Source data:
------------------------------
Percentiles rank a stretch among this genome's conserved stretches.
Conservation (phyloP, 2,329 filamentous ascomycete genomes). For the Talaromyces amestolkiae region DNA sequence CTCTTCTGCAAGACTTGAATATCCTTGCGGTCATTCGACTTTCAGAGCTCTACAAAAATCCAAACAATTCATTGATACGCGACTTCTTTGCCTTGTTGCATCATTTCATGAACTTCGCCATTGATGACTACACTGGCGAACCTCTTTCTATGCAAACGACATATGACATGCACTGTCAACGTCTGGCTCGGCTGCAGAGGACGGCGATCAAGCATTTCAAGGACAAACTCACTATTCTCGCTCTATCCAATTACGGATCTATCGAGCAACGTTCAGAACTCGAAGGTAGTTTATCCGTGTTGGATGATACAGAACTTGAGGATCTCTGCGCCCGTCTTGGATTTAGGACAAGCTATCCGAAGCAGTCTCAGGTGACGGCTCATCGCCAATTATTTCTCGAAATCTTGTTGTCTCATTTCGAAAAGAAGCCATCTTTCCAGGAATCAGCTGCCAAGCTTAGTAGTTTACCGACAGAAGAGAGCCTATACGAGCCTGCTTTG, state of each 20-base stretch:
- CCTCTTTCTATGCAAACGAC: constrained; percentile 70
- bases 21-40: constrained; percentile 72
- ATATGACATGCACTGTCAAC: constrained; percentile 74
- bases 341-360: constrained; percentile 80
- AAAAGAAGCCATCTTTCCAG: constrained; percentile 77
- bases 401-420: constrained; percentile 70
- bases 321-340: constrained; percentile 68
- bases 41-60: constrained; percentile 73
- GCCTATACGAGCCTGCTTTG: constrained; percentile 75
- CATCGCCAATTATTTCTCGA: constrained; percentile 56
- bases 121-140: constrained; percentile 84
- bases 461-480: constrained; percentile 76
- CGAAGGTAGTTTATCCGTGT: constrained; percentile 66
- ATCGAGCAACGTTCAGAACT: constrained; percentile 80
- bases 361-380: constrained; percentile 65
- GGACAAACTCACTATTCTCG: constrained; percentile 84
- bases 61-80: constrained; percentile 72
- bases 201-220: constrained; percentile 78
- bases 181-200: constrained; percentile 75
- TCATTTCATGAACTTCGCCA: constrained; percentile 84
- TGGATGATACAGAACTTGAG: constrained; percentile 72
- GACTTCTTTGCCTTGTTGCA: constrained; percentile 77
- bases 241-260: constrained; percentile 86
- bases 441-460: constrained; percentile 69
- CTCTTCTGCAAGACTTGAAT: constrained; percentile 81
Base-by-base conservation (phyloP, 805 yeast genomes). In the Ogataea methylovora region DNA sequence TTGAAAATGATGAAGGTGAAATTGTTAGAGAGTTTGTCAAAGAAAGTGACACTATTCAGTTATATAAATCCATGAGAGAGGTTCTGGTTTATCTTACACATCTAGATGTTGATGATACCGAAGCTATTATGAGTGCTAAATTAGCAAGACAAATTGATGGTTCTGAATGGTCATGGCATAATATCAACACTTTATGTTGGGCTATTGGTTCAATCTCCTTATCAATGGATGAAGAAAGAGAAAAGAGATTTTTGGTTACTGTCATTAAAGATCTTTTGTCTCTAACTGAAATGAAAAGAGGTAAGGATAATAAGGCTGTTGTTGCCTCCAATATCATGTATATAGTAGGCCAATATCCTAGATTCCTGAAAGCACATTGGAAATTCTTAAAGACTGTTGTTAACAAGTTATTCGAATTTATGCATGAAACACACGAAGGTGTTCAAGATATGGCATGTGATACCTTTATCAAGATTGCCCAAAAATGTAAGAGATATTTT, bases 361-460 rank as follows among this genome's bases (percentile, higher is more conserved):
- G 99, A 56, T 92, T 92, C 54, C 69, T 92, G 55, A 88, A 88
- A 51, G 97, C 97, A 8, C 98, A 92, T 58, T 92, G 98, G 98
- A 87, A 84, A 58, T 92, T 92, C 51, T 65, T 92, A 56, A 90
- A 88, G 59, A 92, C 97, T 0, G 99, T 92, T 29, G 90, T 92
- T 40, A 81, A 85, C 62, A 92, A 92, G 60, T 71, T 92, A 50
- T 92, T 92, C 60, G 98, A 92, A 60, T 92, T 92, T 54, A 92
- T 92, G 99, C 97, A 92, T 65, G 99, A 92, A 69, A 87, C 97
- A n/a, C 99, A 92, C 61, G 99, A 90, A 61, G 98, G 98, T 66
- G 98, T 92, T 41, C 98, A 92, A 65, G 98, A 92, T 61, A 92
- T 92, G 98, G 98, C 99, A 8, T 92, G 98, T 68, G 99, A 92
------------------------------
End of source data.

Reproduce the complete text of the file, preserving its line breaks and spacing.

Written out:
Percentiles rank a stretch among this genome's conserved stretches.
Conservation (phyloP, 2,329 filamentous ascomycete genomes). For the Talaromyces amestolkiae region DNA sequence CTCTTCTGCAAGACTTGAATATCCTTGCGGTCATTCGACTTTCAGAGCTCTACAAAAATCCAAACAATTCATTGATACGCGACTTCTTTGCCTTGTTGCATCATTTCATGAACTTCGCCATTGATGACTACACTGGCGAACCTCTTTCTATGCAAACGACATATGACATGCACTGTCAACGTCTGGCTCGGCTGCAGAGGACGGCGATCAAGCATTTCAAGGACAAACTCACTATTCTCGCTCTATCCAATTACGGATCTATCGAGCAACGTTCAGAACTCGAAGGTAGTTTATCCGTGTTGGATGATACAGAACTTGAGGATCTCTGCGCCCGTCTTGGATTTAGGACAAGCTATCCGAAGCAGTCTCAGGTGACGGCTCATCGCCAATTATTTCTCGAAATCTTGTTGTCTCATTTCGAAAAGAAGCCATCTTTCCAGGAATCAGCTGCCAAGCTTAGTAGTTTACCGACAGAAGAGAGCCTATACGAGCCTGCTTTG, state of each 20-base stretch:
- CCTCTTTCTATGCAAACGAC: constrained; percentile 70
- bases 21-40: constrained; percentile 72
- ATATGACATGCACTGTCAAC: constrained; percentile 74
- bases 341-360: constrained; percentile 80
- AAAAGAAGCCATCTTTCCAG: constrained; percentile 77
- bases 401-420: constrained; percentile 70
- bases 321-340: constrained; percentile 68
- bases 41-60: constrained; percentile 73
- GCCTATACGAGCCTGCTTTG: constrained; percentile 75
- CATCGCCAATTATTTCTCGA: constrained; percentile 56
- bases 121-140: constrained; percentile 84
- bases 461-480: constrained; percentile 76
- CGAAGGTAGTTTATCCGTGT: constrained; percentile 66
- ATCGAGCAACGTTCAGAACT: constrained; percentile 80
- bases 361-380: constrained; percentile 65
- GGACAAACTCACTATTCTCG: constrained; percentile 84
- bases 61-80: constrained; percentile 72
- bases 201-220: constrained; percentile 78
- bases 181-200: constrained; percentile 75
- TCATTTCATGAACTTCGCCA: constrained; percentile 84
- TGGATGATACAGAACTTGAG: constrained; percentile 72
- GACTTCTTTGCCTTGTTGCA: constrained; percentile 77
- bases 241-260: constrained; percentile 86
- bases 441-460: constrained; percentile 69
- CTCTTCTGCAAGACTTGAAT: constrained; percentile 81
Base-by-base conservation (phyloP, 805 yeast genomes). In the Ogataea methylovora region DNA sequence TTGAAAATGATGAAGGTGAAATTGTTAGAGAGTTTGTCAAAGAAAGTGACACTATTCAGTTATATAAATCCATGAGAGAGGTTCTGGTTTATCTTACACATCTAGATGTTGATGATACCGAAGCTATTATGAGTGCTAAATTAGCAAGACAAATTGATGGTTCTGAATGGTCATGGCATAATATCAACACTTTATGTTGGGCTATTGGTTCAATCTCCTTATCAATGGATGAAGAAAGAGAAAAGAGATTTTTGGTTACTGTCATTAAAGATCTTTTGTCTCTAACTGAAATGAAAAGAGGTAAGGATAATAAGGCTGTTGTTGCCTCCAATATCATGTATATAGTAGGCCAATATCCTAGATTCCTGAAAGCACATTGGAAATTCTTAAAGACTGTTGTTAACAAGTTATTCGAATTTATGCATGAAACACACGAAGGTGTTCAAGATATGGCATGTGATACCTTTATCAAGATTGCCCAAAAATGTAAGAGATATTTT, bases 361-460 rank as follows among this genome's bases (percentile, higher is more conserved):
- G 99, A 56, T 92, T 92, C 54, C 69, T 92, G 55, A 88, A 88
- A 51, G 97, C 97, A 8, C 98, A 92, T 58, T 92, G 98, G 98
- A 87, A 84, A 58, T 92, T 92, C 51, T 65, T 92, A 56, A 90
- A 88, G 59, A 92, C 97, T 0, G 99, T 92, T 29, G 90, T 92
- T 40, A 81, A 85, C 62, A 92, A 92, G 60, T 71, T 92, A 50
- T 92, T 92, C 60, G 98, A 92, A 60, T 92, T 92, T 54, A 92
- T 92, G 99, C 97, A 92, T 65, G 99, A 92, A 69, A 87, C 97
- A n/a, C 99, A 92, C 61, G 99, A 90, A 61, G 98, G 98, T 66
- G 98, T 92, T 41, C 98, A 92, A 65, G 98, A 92, T 61, A 92
- T 92, G 98, G 98, C 99, A 8, T 92, G 98, T 68, G 99, A 92